• Introverted/extroverted
  • Assertive/unassertive
  • People/Task 
  • Cooperativeness/Assertiveness
It was one such preference the CPO had that made the biggest difference to team communication after the workshop.
  • Time required to make a decision
The CPO was unable to make a decision unless they had time to weigh up the information - so sending the information ahead of a meeting, preferably allowing it to sink in over night, resulted in more positive outcomes of meetings.

I remember one person asking "Are you telling me if I give you 24 hours to read my report first I'm more likely to get a positive response"

"Yes" was his reply.

The team all looked at each other and shared their frustration that sometimes it felt like they were not
trusted, that the CPO just didn't like their idea, or was just being awkward.

None of these were true for the CPO. The way their mind was hardwired just meant they couldn't say yes or no without giving the info time to settle, to weigh it up, and perhaps even view it from all angles.

Such a great example that we judge others based on our own preferences rather than take time to understand what will best facilitate increased understanding and therefore improve influencing.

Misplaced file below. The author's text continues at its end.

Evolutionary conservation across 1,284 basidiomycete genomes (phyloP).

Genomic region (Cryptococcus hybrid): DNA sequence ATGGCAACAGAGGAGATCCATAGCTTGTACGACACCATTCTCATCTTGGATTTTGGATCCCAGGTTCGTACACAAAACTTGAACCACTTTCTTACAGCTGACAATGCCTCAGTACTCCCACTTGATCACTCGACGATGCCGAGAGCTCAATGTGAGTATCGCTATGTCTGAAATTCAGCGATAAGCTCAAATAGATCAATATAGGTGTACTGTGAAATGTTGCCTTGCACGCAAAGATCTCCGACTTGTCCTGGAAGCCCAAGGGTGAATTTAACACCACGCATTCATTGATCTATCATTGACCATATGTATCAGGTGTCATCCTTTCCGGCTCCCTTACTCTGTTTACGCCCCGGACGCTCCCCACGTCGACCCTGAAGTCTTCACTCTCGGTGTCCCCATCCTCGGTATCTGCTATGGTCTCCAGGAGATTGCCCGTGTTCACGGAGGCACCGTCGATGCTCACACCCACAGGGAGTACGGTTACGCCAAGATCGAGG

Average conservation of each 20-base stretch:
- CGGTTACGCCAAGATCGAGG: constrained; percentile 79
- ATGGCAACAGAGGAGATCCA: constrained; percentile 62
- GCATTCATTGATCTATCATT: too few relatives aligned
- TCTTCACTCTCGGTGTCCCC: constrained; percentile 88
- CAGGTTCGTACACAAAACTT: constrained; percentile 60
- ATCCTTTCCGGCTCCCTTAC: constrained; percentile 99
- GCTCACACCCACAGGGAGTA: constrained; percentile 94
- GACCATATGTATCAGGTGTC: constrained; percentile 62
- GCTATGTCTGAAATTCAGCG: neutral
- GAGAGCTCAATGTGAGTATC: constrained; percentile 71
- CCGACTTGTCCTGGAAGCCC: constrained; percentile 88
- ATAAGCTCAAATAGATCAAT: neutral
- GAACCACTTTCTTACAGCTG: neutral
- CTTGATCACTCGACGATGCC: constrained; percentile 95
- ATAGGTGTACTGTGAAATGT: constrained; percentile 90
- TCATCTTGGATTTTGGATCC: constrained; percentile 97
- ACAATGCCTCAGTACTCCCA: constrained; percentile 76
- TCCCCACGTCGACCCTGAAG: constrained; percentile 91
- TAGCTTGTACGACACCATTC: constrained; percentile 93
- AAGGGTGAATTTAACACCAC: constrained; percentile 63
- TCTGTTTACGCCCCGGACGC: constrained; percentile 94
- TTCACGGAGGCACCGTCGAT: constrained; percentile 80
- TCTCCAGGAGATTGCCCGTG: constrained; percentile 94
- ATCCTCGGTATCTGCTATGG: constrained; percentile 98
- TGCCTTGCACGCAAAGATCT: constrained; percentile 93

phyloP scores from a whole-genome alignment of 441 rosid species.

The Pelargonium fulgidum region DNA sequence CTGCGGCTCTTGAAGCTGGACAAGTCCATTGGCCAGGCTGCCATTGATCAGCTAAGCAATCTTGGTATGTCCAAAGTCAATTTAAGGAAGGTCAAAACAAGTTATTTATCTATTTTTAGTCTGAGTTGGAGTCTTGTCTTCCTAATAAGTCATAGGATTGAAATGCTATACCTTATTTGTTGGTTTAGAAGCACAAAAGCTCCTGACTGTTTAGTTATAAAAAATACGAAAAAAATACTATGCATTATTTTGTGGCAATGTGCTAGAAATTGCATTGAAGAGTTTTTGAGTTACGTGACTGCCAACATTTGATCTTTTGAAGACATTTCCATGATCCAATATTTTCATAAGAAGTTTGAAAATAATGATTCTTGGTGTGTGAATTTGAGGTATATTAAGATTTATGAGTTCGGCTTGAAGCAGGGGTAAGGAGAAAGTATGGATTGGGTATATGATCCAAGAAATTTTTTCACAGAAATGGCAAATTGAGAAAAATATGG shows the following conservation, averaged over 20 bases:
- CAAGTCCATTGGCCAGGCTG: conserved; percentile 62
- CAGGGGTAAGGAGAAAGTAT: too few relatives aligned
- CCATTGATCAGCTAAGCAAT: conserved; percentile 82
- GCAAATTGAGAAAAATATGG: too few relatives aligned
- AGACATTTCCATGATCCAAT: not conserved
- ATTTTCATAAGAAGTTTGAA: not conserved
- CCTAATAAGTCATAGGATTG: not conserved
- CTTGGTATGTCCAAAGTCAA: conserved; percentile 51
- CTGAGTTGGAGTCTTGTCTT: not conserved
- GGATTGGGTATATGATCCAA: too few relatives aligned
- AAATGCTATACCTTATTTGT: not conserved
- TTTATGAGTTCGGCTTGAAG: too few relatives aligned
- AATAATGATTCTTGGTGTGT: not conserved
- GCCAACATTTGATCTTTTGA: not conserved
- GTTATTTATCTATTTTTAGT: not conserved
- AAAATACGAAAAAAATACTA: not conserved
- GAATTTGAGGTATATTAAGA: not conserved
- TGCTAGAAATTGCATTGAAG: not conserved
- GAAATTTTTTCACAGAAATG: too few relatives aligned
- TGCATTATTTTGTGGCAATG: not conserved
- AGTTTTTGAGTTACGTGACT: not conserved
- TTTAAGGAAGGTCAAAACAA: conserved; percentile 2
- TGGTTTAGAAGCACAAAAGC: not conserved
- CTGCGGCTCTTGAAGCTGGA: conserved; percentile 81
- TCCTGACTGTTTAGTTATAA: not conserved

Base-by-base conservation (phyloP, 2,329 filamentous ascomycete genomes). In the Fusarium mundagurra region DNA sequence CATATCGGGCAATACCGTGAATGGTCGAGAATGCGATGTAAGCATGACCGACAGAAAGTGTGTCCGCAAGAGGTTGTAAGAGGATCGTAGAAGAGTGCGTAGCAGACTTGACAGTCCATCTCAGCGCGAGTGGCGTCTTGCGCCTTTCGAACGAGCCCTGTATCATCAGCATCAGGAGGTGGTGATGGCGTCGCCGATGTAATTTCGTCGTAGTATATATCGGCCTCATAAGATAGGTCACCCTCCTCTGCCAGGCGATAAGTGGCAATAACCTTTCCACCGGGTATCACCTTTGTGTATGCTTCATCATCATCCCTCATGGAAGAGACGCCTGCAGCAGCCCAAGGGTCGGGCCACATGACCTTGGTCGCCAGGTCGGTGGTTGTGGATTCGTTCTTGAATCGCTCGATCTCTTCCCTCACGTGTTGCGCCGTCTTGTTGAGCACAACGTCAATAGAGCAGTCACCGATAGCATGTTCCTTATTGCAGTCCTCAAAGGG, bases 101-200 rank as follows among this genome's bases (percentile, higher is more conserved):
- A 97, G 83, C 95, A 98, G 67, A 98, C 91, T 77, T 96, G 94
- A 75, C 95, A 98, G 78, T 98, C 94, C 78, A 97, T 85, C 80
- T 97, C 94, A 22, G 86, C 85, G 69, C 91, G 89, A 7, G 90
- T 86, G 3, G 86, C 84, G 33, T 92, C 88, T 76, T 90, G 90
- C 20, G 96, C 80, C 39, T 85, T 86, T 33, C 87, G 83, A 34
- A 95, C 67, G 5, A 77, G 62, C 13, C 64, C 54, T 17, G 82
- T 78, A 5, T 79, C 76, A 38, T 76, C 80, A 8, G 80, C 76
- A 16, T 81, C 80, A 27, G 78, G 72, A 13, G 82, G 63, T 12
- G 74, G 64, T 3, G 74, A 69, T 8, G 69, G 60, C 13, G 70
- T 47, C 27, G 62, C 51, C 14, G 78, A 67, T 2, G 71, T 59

I wonder might this be the underlying reason for your 'resistant' 'awkward' or 'difficult' stakeholders, suppliers or colleagues - you're just pushing and you should be pulling!

As with any door when you've got the right key and use it correctly the door opens easily and effortlessly.  

Alison Smith
The Purchasing Coach
Unlocking personal, procurement and organisational potential using unconventional tools

This is the 9th in a series of blogs applying unconventional tools or thinking to procurement challenges. On a scale of unconventionalness this post only comes in at a 1/10 - there are others in the series that are much higher, and require an open mind in order to obtain maximum insight from them.